Meleagris gallopavo silvestris


Common Names: Eastern wild turkey
Category: Birds
Sub-category: Pheasants, Turkeys, & Grouse

Adult wild turkeys have long reddish-yellow to grayish-green legs. The body feathers are generally blackish and dark, sometimes grey brown overall with a coppery sheen that becomes more complex in adult males. Adult males, called toms or gobblers, have a large, featherless, reddish head, red throat, and red wattles on the throat and neck. The head has fleshy growths called caruncles. Juvenile males are called jakes; the difference between an adult male and a juvenile is that the jake has a very short beard and his tail fan has longer feathers in the middle. The adult male's tail fan feathers will be all the same length. When males are excited, a fleshy flap on the bill expands, and this, the wattles and the bare skin of the head and neck all become engorged with blood, almost concealing the eyes and bill. The long fleshy object over a male's beak is called a snood. Each foot has three toes in front, with a shorter, rear-facing toe in back; males have a spur behind each of their lower legs.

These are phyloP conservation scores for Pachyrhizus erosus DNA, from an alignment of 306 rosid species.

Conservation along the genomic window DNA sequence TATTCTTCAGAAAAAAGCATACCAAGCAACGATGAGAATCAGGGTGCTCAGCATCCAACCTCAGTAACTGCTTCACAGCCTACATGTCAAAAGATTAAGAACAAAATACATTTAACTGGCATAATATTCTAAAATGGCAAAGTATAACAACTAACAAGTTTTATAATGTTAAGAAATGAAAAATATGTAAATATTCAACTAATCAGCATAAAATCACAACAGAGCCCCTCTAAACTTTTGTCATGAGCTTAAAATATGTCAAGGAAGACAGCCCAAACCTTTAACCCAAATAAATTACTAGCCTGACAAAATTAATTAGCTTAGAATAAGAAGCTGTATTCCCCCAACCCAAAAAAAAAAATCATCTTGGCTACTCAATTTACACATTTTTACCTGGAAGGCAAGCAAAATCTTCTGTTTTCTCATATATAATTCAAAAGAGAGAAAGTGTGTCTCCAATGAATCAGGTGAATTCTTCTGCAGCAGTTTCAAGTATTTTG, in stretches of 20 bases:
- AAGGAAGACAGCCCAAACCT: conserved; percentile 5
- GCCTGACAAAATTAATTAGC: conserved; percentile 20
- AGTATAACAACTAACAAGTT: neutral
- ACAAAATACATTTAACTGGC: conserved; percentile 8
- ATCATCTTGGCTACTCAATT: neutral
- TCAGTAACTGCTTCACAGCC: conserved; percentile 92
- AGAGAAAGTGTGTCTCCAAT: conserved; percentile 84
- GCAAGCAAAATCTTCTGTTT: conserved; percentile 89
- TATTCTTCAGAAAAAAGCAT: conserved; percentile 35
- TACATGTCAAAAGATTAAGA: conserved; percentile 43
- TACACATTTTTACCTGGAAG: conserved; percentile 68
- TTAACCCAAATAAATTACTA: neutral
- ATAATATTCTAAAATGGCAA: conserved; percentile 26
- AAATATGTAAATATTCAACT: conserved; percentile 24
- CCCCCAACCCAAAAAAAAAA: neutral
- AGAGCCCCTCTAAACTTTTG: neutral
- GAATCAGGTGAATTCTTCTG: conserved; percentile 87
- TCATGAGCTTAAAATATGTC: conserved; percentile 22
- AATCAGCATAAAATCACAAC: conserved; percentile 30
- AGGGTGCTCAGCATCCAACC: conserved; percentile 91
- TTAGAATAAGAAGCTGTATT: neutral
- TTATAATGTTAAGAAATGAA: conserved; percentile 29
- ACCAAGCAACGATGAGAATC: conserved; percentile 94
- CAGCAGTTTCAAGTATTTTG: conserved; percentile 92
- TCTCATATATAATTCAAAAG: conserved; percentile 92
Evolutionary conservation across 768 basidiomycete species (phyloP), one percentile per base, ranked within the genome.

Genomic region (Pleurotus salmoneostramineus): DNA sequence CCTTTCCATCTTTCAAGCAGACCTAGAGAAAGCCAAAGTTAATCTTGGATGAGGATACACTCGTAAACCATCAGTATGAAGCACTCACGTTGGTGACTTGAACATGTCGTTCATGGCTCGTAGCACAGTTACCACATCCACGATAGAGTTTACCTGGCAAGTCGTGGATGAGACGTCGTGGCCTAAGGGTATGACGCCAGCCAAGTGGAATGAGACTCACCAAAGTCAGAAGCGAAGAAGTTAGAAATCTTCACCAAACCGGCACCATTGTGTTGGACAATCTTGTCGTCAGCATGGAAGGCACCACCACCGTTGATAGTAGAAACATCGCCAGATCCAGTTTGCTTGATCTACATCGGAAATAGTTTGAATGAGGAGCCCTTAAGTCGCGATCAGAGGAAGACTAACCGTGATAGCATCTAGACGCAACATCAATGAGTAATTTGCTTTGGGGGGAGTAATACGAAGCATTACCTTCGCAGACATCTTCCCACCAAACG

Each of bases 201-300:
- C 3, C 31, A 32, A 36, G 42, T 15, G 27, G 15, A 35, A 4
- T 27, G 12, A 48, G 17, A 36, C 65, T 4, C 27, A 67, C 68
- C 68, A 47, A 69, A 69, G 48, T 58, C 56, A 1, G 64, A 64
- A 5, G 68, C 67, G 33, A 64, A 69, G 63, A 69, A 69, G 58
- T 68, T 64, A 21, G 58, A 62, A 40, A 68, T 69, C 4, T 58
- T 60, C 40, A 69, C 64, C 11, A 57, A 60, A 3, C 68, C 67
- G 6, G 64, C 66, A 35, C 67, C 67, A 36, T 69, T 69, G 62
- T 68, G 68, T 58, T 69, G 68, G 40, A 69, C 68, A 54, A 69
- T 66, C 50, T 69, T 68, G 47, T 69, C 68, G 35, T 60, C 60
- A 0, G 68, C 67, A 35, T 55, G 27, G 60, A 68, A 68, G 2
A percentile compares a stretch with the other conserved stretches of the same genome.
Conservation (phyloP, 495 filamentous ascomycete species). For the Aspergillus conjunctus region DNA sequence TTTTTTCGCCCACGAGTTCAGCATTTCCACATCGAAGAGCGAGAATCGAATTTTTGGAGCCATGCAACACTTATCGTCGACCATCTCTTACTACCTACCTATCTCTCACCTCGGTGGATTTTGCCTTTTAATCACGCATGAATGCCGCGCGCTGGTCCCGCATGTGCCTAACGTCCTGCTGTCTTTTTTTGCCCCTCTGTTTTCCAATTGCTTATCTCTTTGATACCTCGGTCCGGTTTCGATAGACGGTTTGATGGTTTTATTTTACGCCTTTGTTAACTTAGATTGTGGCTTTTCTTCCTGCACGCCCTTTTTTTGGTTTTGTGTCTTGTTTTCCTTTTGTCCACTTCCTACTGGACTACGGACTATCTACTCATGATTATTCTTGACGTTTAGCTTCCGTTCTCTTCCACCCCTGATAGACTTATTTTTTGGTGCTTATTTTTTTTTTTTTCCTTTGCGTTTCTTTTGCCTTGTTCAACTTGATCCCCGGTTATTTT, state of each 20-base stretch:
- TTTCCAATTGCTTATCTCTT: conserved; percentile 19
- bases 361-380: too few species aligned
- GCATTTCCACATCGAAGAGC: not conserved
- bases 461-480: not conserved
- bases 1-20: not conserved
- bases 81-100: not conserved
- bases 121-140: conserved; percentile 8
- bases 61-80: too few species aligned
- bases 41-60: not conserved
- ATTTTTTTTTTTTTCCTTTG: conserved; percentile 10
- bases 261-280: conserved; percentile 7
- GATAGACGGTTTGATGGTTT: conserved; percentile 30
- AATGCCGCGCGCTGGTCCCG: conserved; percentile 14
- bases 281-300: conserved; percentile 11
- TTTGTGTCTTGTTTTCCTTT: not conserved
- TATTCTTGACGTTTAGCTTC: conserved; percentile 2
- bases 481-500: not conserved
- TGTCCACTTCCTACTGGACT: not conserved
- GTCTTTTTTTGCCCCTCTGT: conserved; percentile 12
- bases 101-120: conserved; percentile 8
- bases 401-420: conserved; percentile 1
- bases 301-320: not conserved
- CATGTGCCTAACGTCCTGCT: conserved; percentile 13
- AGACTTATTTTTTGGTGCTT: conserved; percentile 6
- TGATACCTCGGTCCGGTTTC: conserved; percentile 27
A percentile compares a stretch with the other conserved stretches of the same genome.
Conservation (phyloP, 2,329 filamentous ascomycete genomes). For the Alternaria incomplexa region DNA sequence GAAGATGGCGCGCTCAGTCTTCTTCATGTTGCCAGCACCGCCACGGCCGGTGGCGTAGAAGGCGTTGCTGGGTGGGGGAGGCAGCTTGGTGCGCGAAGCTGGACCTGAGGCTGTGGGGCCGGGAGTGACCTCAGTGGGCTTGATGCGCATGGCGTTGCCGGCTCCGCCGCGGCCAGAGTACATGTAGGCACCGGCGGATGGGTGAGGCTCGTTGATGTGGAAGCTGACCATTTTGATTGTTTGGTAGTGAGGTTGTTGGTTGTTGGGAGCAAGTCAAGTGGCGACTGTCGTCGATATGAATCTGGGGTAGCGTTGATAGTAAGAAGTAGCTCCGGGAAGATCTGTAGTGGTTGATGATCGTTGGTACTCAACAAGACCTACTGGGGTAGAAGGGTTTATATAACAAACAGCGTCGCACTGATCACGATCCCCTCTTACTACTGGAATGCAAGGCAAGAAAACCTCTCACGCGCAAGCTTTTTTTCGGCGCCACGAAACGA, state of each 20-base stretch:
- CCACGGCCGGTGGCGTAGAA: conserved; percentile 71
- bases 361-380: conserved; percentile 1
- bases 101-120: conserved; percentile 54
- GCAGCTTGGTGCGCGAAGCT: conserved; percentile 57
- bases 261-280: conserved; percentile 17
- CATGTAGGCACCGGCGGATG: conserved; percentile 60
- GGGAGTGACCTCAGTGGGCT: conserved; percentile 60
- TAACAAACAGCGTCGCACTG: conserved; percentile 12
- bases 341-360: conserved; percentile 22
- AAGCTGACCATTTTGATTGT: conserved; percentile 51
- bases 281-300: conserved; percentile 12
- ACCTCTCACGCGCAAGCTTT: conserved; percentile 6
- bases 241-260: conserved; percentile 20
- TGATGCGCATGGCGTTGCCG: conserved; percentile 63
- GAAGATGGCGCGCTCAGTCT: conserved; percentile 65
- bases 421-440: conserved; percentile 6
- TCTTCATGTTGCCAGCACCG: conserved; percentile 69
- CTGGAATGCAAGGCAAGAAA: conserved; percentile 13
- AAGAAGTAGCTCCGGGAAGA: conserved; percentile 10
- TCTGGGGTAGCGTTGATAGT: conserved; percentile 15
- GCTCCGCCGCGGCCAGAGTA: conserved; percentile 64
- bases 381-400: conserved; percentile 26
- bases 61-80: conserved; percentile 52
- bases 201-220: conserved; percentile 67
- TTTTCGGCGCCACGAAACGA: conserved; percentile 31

Male turkeys have a long, dark, fan-shaped tail and glossy bronze wings. As with many other species of the Galliformes, turkeys exhibit strong sexual dimorphism. The male is substantially larger than the female, and his feathers have areas of red, purple, green, copper, bronze, and gold iridescence. Females, called hens, have feathers that are duller overall, in shades of brown and gray. Parasites can dull coloration of both sexes; in males, coloration may serve as a signal of health. The primary wing feathers have white bars. Males typically have a "beard", a tuft of coarse hair (modified feathers) growing from the center of the breast. Most domestic turkey species are descended from the Wild Turkey.

Wild turkeys prefer hardwood and mixed conifer-hardwood forests with scattered openings such as pastures, fields, orchards and seasonal marshes. They seemingly can adapt to virtually any dense native plant community as long as coverage and openings are widely available. Open, mature forest with a variety of interspersion of tree species appear to be preferred.

Edible Notes: Same as domestic turkeys, wild turkeys are edible.
Warnings: Not known to be dangerous.
Sightings